When recruiters ask the reason for a job change, tell them these 6 reasons - Paisan
It would help if you framed clear and concise answers to put before your next employer for things to go your way. While numerous questions could be thrown at you, the easiest sounding yet very difficult to answer is when you are required to give reasons for a job change. It could be trickier when you don’t know what answer could be pleasing to the employers, which could disappoint them. While you can always keep guessing and figuring out the right answer, it is more important that you communicate it with confidence.
Employers are often very curious about what led you to switch jobs. It is also essential for them to understand whether or not you are stable in their working environment and fit into the job role you will be given. After interviewing many of my colleagues now and in the past, I came up with the six best reasons you can confidently put forth to sound positive.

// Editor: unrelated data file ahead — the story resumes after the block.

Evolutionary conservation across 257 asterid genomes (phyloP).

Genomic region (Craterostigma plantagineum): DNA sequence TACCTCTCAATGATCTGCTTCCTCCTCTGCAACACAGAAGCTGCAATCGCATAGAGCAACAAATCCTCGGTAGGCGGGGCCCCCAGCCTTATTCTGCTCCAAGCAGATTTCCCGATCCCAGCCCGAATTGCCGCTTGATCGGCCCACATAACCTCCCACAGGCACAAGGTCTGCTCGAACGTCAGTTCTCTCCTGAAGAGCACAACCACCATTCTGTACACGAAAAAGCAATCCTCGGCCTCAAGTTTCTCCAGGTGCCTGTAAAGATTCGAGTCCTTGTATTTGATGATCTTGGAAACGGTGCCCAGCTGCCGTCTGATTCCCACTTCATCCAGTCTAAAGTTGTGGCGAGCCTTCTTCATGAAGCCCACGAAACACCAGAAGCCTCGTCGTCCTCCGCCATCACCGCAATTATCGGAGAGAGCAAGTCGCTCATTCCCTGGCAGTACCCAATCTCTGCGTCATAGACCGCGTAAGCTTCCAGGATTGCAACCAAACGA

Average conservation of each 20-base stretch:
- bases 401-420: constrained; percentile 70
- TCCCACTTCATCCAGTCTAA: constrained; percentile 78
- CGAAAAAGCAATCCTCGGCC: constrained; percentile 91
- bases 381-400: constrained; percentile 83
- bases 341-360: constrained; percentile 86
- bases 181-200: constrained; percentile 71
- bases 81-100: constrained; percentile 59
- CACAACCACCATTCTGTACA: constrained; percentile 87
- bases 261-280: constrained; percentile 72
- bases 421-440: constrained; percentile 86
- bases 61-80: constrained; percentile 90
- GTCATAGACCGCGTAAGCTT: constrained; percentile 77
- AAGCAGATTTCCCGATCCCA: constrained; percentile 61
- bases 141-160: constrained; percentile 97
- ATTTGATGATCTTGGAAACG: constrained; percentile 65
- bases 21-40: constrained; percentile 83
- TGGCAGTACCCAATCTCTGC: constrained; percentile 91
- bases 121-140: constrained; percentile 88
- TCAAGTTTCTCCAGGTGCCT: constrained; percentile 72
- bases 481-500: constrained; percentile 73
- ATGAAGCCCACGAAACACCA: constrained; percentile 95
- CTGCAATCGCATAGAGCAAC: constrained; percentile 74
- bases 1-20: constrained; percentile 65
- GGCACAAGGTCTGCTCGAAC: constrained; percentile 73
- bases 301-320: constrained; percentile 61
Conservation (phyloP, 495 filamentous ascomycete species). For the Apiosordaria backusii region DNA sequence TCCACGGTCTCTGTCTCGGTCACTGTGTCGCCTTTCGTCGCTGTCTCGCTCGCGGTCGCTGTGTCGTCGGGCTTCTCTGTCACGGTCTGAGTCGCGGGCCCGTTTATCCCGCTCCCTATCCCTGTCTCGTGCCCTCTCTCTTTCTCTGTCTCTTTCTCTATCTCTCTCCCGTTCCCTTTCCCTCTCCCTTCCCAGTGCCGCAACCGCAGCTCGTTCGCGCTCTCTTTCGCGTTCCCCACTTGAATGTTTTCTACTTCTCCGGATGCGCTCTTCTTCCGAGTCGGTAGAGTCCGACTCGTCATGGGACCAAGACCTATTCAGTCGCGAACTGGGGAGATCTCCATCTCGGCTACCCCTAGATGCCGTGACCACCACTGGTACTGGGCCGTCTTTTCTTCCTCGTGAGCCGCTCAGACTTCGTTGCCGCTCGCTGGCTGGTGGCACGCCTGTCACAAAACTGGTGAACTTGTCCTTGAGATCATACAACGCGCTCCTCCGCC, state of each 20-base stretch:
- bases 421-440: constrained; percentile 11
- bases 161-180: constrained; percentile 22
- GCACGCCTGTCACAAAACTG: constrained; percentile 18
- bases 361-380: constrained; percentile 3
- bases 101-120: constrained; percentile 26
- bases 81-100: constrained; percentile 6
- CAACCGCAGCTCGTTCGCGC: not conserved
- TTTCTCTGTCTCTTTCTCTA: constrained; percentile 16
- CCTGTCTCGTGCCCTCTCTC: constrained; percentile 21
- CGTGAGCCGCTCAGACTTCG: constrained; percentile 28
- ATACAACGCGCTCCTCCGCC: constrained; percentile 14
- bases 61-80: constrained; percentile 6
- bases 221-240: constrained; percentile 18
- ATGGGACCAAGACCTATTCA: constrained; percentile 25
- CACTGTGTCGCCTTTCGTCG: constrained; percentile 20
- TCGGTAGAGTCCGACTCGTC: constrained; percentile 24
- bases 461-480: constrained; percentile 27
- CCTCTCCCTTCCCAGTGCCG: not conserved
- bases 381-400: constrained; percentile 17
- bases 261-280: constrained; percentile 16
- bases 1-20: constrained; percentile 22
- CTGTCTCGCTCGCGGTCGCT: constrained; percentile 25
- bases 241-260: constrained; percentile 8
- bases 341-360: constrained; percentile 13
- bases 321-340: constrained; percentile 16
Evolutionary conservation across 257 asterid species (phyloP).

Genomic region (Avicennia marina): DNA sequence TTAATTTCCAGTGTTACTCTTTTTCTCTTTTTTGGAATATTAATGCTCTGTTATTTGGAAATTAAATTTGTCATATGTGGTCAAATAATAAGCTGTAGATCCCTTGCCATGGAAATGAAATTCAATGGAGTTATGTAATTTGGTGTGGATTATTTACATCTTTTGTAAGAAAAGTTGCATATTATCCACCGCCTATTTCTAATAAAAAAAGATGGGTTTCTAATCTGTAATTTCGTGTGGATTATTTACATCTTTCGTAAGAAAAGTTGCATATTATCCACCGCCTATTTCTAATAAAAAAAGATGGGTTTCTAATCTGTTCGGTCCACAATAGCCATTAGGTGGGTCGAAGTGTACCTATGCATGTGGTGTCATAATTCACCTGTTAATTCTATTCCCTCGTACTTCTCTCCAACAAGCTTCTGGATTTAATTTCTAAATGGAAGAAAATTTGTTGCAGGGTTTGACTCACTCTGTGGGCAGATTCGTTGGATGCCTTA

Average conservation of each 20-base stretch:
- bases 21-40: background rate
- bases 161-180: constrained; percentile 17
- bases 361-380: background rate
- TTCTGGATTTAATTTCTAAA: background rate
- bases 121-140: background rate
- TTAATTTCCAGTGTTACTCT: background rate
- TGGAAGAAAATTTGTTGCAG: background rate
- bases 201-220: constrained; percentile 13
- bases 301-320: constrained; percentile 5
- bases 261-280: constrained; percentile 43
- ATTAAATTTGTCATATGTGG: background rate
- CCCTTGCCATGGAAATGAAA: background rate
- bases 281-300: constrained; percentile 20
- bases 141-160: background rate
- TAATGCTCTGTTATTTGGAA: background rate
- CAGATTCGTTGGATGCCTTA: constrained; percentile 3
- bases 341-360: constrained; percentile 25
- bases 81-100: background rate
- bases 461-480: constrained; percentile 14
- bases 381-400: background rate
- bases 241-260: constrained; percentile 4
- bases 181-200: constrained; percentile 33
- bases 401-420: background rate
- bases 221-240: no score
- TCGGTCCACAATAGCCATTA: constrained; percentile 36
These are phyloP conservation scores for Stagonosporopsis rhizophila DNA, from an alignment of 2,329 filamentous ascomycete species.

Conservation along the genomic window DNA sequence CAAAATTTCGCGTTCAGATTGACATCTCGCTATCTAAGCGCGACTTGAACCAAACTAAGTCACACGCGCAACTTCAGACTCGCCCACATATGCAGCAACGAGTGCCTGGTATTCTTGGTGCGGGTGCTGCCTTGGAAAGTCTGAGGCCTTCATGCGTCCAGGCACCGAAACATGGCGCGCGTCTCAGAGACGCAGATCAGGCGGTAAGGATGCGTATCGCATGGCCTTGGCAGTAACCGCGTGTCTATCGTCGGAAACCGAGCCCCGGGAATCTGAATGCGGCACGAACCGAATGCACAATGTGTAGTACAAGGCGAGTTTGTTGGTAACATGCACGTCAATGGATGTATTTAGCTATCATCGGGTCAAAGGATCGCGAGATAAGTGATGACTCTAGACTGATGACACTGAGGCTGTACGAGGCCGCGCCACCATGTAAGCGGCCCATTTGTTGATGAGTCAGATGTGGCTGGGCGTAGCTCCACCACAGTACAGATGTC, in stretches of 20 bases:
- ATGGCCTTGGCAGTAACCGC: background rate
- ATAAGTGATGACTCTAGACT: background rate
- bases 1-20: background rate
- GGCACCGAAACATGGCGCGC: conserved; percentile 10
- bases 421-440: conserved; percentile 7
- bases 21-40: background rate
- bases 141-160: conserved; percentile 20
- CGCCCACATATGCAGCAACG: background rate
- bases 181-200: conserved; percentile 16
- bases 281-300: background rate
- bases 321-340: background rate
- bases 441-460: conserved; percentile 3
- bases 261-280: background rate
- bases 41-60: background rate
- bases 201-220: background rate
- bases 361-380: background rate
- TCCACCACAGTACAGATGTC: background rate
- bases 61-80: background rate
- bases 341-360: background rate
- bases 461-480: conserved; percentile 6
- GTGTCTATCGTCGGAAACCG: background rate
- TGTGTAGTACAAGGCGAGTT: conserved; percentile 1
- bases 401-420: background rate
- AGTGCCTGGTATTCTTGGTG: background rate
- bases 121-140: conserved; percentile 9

In this blog
- You are looking for a challenging role
- You want to work in a company with next-generation company culture.
- Commuting will be easier after a job change.
- You have skilled up but have to do repetitive jobs.
- You are looking for a job with learning and development opportunities.
- You want to work with a big brand and add pride to your experience.
The 6 best reasons for a job change
Each job seeker may have one or many other reasons for a job change. Also, time and again, one may see indications suggesting job change. If you want to change jobs, one of the following is likely your reason.